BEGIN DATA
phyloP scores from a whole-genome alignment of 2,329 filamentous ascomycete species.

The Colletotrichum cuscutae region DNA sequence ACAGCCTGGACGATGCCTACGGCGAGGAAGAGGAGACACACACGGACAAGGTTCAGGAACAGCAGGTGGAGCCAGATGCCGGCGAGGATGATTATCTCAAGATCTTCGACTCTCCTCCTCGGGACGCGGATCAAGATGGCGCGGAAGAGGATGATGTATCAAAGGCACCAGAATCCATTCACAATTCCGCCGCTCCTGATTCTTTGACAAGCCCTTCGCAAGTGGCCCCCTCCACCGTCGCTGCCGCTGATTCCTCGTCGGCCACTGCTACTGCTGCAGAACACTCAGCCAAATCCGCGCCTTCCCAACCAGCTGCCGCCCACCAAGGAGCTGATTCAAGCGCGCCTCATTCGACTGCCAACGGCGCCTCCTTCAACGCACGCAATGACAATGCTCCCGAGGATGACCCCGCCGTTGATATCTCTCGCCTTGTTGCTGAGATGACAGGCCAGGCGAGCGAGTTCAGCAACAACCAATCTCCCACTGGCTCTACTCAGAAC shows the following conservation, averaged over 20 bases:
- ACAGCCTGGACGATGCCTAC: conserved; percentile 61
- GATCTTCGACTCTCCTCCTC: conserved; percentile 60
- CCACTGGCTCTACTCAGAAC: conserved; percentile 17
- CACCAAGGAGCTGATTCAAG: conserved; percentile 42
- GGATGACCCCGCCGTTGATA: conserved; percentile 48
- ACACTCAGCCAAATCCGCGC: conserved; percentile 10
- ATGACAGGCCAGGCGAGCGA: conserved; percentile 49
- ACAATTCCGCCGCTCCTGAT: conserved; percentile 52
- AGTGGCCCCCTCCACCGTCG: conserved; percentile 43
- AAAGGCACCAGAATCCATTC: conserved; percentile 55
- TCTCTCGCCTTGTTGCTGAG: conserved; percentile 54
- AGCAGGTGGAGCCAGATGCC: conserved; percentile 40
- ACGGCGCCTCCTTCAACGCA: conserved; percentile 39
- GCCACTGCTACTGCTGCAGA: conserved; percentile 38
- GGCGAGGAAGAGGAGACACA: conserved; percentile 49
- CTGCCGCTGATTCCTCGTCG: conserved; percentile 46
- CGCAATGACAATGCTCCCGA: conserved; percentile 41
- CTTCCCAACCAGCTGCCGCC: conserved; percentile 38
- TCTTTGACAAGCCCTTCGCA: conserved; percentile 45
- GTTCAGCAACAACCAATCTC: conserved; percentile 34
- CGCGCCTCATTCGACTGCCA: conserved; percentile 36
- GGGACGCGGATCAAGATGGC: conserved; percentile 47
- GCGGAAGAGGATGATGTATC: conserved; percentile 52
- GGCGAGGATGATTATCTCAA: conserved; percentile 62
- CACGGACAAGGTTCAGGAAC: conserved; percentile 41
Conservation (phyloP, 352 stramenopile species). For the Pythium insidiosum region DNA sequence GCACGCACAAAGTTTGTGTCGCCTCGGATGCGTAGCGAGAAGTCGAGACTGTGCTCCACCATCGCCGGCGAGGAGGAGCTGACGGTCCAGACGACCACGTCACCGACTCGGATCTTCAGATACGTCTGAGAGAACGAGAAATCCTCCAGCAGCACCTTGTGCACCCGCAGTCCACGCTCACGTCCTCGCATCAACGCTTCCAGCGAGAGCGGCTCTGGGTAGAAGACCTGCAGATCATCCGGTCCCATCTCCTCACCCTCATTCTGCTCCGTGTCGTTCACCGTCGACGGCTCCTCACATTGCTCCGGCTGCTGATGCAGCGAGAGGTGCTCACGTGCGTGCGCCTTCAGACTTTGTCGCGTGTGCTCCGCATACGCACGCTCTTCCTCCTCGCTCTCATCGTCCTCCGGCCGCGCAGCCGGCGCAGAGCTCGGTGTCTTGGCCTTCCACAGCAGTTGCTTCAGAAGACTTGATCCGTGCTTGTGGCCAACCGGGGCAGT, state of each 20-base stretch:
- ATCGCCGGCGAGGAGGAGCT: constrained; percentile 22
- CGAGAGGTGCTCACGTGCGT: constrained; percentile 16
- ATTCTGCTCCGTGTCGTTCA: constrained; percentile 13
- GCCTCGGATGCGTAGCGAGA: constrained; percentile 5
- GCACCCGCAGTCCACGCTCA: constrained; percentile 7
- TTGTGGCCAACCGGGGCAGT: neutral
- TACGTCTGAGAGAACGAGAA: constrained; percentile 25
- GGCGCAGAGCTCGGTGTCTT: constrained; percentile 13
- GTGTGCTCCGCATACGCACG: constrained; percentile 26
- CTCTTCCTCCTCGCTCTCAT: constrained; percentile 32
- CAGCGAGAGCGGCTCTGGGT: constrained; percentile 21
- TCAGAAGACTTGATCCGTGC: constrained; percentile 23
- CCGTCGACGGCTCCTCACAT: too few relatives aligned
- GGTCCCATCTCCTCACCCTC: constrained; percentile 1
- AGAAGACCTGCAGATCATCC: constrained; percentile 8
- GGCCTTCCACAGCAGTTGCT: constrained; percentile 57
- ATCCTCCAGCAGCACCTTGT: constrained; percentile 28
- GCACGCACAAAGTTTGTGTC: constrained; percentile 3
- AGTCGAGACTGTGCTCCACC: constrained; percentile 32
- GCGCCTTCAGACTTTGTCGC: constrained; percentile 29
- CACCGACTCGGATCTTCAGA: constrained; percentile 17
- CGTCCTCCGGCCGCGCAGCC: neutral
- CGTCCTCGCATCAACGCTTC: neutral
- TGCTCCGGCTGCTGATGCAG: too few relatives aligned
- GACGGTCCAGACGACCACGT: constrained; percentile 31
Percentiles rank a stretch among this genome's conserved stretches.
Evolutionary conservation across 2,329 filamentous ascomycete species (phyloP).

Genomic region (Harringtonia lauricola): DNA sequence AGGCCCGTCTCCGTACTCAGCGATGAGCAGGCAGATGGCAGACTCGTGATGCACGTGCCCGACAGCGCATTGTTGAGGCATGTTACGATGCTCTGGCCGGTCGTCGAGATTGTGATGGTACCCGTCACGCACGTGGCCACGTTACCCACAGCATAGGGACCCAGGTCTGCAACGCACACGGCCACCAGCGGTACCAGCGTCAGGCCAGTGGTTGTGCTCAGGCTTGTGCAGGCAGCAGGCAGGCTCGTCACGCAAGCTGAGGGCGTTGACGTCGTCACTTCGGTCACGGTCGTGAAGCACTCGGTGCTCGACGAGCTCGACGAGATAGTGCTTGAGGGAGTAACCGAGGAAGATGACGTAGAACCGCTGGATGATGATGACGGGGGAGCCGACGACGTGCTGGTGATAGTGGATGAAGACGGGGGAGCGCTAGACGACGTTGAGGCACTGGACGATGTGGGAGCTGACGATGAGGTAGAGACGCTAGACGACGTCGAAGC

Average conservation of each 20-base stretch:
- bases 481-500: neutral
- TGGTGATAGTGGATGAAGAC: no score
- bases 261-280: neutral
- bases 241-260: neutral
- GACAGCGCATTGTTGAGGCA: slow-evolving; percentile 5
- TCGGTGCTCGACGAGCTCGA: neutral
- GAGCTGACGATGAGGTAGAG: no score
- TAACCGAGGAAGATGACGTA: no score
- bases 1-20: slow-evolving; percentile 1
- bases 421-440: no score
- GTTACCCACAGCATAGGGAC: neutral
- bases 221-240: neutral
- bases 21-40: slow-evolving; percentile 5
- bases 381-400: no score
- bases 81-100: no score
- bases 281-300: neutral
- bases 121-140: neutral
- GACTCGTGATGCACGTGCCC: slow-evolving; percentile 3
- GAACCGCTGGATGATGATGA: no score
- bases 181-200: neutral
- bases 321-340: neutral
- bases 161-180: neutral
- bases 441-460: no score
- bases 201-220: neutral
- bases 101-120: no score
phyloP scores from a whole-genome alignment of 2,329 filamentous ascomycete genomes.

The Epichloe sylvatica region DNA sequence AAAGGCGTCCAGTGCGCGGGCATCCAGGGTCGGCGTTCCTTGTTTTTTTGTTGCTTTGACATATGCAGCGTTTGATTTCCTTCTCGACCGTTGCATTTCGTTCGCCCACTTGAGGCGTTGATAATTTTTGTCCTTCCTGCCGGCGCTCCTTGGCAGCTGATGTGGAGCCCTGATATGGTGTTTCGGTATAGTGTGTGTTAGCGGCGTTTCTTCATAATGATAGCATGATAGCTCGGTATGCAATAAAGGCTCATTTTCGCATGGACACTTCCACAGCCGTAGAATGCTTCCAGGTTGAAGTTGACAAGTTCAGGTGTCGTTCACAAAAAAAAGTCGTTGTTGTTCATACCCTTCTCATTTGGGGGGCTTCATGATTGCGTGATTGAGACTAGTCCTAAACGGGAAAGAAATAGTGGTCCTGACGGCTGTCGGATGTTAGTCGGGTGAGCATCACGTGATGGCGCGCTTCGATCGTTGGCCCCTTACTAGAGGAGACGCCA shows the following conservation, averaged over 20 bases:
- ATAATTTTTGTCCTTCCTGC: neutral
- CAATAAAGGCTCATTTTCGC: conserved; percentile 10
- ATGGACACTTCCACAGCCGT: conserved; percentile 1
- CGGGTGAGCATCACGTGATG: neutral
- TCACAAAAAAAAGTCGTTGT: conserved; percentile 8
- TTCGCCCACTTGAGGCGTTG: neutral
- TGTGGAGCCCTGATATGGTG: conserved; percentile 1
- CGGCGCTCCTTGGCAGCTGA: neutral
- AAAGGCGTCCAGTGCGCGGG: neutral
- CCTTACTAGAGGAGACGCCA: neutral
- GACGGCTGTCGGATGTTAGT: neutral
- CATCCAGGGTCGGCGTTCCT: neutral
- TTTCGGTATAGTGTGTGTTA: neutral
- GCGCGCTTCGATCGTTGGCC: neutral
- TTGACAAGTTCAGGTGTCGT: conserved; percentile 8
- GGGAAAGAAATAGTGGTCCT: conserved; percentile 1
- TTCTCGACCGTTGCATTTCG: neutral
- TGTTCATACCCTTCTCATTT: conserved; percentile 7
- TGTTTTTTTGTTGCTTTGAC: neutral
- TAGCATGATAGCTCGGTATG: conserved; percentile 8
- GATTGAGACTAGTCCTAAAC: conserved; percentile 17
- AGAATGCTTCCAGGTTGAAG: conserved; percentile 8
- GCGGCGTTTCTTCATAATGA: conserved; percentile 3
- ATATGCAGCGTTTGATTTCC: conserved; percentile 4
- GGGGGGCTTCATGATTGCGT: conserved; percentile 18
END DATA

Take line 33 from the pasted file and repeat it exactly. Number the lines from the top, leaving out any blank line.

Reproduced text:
- GCACCCGCAGTCCACGCTCA: constrained; percentile 7